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Emotional Cruelty to a Child May Become an Offence

By Principal Lawyer, Family Law

The Government is currently considering whether to introduce 'emotional cruelty to a child' as a new criminal offence.

Current law, which is over 80 years old, focuses on the physical effects of abuse only to a child. Physical abuse is of course much easier to identify than emotional harm which may be why nothing has been done to address the law for such a long time.

Emotional harm would include someone deliberately trying to harm a child’s intellectual, emotional, social or behavioural development. For example, a child witnessing domestic violence would fall into this new category of emotional harm which could be a criminal offence very shortly. The very damaging impact of any emotional harm on a child cannot be underestimated.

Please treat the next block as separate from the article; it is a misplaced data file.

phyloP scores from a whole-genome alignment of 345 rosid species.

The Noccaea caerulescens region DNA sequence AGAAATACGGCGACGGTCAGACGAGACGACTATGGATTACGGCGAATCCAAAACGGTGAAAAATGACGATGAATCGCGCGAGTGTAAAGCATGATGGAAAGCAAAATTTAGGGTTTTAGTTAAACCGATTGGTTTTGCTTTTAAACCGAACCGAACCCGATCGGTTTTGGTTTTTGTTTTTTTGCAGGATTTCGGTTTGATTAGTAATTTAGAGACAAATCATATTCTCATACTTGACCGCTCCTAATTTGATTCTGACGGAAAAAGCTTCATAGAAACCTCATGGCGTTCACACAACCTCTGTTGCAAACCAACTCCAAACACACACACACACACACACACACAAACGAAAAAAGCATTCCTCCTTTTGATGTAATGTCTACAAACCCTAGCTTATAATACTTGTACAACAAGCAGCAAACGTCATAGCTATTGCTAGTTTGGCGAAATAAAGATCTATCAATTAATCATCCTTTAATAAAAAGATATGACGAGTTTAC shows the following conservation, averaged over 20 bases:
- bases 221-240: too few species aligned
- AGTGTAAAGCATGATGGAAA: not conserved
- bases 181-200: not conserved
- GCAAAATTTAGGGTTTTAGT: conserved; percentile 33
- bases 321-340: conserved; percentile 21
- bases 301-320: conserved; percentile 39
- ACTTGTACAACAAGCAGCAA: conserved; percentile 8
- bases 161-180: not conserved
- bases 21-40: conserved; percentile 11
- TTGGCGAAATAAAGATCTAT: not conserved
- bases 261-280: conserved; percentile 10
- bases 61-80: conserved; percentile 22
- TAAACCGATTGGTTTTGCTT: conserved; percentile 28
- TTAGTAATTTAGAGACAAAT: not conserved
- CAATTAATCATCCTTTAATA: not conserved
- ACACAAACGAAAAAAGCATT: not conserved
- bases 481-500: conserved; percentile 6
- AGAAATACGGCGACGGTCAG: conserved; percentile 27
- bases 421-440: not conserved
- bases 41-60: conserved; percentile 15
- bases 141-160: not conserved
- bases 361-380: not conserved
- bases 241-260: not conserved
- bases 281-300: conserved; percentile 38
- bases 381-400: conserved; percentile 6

The change will no doubt be welcomed by many who practice in child protection.

A child can be removed from his or her family if it is believed that the child is at risk of suffering significant harm. When a child is removed from his or her family, or at risk of removal, experts such as social workers, guardians and psychologists are involved in the legal proceedings which are commonly known as care proceedings.

These proceedings look at whether or not harm has been suffered. If harm has been suffered the proceedings address whether harm is on-going and where that child should live in the long term. If emotional harm is a new criminal offence then there will be a clear definition, for experts to all be working off one definition for this category of harm will no doubt assist greatly and narrow a number of issues.

If you believe a child may be suffering any harm do not hesitate to contact your local Social Services.

If you require specialist legal advice in this area for a child connected to you please contact Slater and Gordon on freephone 0800 916 9055 or contact us online and we'll be happy to help you.

Hannah Cornish is one of our Family Law Solicitors in Milton Keynes.

Slater and Gordon Lawyers have offices in London, Manchester, Liverpool, Birmingham, Sheffield, Milton Keynes, Bristol, Cambridge, Cardiff, Halifax, Newcastle, Wakefield and meeting rooms in Bramhall, Cheshire.

Family law

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